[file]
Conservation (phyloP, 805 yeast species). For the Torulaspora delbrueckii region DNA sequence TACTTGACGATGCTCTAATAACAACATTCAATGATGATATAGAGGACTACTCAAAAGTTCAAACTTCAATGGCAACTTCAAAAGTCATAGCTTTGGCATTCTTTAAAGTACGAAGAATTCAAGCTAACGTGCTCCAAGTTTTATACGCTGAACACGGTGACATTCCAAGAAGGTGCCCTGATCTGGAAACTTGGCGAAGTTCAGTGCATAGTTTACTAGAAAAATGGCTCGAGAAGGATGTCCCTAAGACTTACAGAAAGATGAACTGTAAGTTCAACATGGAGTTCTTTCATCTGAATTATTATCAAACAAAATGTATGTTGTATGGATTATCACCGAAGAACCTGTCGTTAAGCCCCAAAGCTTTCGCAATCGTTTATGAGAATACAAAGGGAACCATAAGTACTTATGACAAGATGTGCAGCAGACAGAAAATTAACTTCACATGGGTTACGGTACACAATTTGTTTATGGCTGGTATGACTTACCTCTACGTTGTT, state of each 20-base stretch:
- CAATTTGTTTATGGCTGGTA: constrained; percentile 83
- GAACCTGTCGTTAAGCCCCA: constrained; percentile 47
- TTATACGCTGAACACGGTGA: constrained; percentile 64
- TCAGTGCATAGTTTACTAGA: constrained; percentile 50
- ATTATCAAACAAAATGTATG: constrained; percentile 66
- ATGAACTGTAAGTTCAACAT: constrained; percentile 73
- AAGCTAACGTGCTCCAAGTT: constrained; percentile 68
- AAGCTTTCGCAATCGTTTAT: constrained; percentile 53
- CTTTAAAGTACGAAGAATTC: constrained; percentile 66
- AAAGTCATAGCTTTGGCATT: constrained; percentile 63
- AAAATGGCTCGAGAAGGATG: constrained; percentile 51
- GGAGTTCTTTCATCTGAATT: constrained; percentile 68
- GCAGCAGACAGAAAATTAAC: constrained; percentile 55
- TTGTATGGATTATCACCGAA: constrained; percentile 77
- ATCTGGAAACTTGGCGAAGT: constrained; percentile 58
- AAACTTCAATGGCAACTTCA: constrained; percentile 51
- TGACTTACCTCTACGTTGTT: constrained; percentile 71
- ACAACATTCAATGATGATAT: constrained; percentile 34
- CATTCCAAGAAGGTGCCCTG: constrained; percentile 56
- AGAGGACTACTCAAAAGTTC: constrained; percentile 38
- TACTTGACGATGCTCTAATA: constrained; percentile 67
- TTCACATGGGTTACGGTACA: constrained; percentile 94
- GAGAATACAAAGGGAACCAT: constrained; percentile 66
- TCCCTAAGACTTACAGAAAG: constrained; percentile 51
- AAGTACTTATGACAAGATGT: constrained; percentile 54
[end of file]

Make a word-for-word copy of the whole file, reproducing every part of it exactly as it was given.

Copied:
Conservation (phyloP, 805 yeast species). For the Torulaspora delbrueckii region DNA sequence TACTTGACGATGCTCTAATAACAACATTCAATGATGATATAGAGGACTACTCAAAAGTTCAAACTTCAATGGCAACTTCAAAAGTCATAGCTTTGGCATTCTTTAAAGTACGAAGAATTCAAGCTAACGTGCTCCAAGTTTTATACGCTGAACACGGTGACATTCCAAGAAGGTGCCCTGATCTGGAAACTTGGCGAAGTTCAGTGCATAGTTTACTAGAAAAATGGCTCGAGAAGGATGTCCCTAAGACTTACAGAAAGATGAACTGTAAGTTCAACATGGAGTTCTTTCATCTGAATTATTATCAAACAAAATGTATGTTGTATGGATTATCACCGAAGAACCTGTCGTTAAGCCCCAAAGCTTTCGCAATCGTTTATGAGAATACAAAGGGAACCATAAGTACTTATGACAAGATGTGCAGCAGACAGAAAATTAACTTCACATGGGTTACGGTACACAATTTGTTTATGGCTGGTATGACTTACCTCTACGTTGTT, state of each 20-base stretch:
- CAATTTGTTTATGGCTGGTA: constrained; percentile 83
- GAACCTGTCGTTAAGCCCCA: constrained; percentile 47
- TTATACGCTGAACACGGTGA: constrained; percentile 64
- TCAGTGCATAGTTTACTAGA: constrained; percentile 50
- ATTATCAAACAAAATGTATG: constrained; percentile 66
- ATGAACTGTAAGTTCAACAT: constrained; percentile 73
- AAGCTAACGTGCTCCAAGTT: constrained; percentile 68
- AAGCTTTCGCAATCGTTTAT: constrained; percentile 53
- CTTTAAAGTACGAAGAATTC: constrained; percentile 66
- AAAGTCATAGCTTTGGCATT: constrained; percentile 63
- AAAATGGCTCGAGAAGGATG: constrained; percentile 51
- GGAGTTCTTTCATCTGAATT: constrained; percentile 68
- GCAGCAGACAGAAAATTAAC: constrained; percentile 55
- TTGTATGGATTATCACCGAA: constrained; percentile 77
- ATCTGGAAACTTGGCGAAGT: constrained; percentile 58
- AAACTTCAATGGCAACTTCA: constrained; percentile 51
- TGACTTACCTCTACGTTGTT: constrained; percentile 71
- ACAACATTCAATGATGATAT: constrained; percentile 34
- CATTCCAAGAAGGTGCCCTG: constrained; percentile 56
- AGAGGACTACTCAAAAGTTC: constrained; percentile 38
- TACTTGACGATGCTCTAATA: constrained; percentile 67
- TTCACATGGGTTACGGTACA: constrained; percentile 94
- GAGAATACAAAGGGAACCAT: constrained; percentile 66
- TCCCTAAGACTTACAGAAAG: constrained; percentile 51
- AAGTACTTATGACAAGATGT: constrained; percentile 54